Casting the Runes (TV, 2007)
A review of the 1978 Yorkshire TV adaptation of MR James’s ‘Casting the Runes’ from Death Ray 06.
Film: TWO AND A HALF STARS
Extras: THREE AND A HALF
1978/ 50 mins/15
Director: Lawrence Gordon Clarke
Writer: Clive Exton
Starring: Jan Francis, Edward Petherbridge, Iain Cuthbertson
Vintage Yorkshire TV version of MR James’ classic tale of magical terror
The work of Montague Rhodes James, renowned as the finest writer of ghost stories in the English language, has been adapted many times, and most of these have been attempts to move the grand old tradition of Yule-tide spook-stories from the fireside to the goggle box.
‘Casting The Runes’, one of a handful of James’ work to deal with magical misdeeds, concerns the antics of Crowley-esque figure Julian Karswell (Iain Cuthbertson). In this loose adaptation of the tale, he takes exception to people deriding his magical powers. The latest fixation for his malevolent will is Prudence, a cocky TV journalist. Once she’s slipped a scrip of paper covered in runes, she discovers she has only eight days to return it to him in person, or suffer the consequences of his deadly curse.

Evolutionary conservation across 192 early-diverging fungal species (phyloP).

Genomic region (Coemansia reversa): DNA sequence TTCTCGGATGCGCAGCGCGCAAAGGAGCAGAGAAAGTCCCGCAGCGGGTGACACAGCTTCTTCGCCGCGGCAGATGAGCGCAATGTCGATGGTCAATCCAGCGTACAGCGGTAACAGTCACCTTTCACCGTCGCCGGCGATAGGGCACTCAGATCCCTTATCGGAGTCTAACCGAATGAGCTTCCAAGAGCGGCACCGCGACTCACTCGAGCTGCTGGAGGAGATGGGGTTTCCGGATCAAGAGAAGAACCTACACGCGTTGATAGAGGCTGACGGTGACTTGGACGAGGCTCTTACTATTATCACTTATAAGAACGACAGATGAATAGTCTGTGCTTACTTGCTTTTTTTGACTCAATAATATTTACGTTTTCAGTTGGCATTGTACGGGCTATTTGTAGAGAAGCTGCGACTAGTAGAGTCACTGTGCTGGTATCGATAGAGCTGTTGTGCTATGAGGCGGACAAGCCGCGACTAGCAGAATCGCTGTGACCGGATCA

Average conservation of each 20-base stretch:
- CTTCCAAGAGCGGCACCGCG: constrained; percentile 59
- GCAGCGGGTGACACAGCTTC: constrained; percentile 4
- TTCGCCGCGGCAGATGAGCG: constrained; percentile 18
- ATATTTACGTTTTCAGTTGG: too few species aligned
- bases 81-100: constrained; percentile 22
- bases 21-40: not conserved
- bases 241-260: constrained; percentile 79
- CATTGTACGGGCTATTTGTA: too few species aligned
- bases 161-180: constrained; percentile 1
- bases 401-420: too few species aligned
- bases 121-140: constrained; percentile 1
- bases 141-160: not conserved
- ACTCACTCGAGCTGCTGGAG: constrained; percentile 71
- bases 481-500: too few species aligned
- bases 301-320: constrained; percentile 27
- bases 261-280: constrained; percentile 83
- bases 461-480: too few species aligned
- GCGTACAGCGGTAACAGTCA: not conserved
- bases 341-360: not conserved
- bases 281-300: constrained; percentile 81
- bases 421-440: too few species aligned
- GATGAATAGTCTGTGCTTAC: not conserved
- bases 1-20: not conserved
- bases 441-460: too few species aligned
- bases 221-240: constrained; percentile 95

James’ spine-tinglers never work as well on screen as on the page, for much of his mastery of terror came from his great skill with language. Furthermore, this ITV Playhouse adaptation isn’t one of the best. Silly special effects take the place of James’s understated sense of foreboding, a frenzy of flautists pollute the soundtrack, and the ending is clearly signposted. Sound and picture quality is poor in places, with a pronounced buzzing over one scene.
Still, you can’t entirely strip away Monty’s sense of menace, and it remains an interesting curio
Extras: First, Mr Humphreys and His Inheritance (1978, 20mins). Another adaptation, created for educational series Music Scene, to demonstrate how music adds atmosphere to TV. Predictably, as its supposed to be creepy, the example soundtrack involves lots of random hooting from woodwind instruments. That aside, it’s scarier than the main feature, tellingly because it preserves extracts of the written story in voiceover.
Second is the documentary, A Pleasant Terror (1995, 50 mins). It’s got an excellent spread of contributors, and packs a lot in. Unfortunately it is undermined by the, even for the time, old-fashioned (and woefully transparent) conceit of the “questing narrator”. Henry VIII-alike Bill Wallis pretends very hard to play an academic detective by rolling his eyes and making heavy use of pregnant pauses, his journey culminating in a laughable narrative ending. They’d never get away with that these days.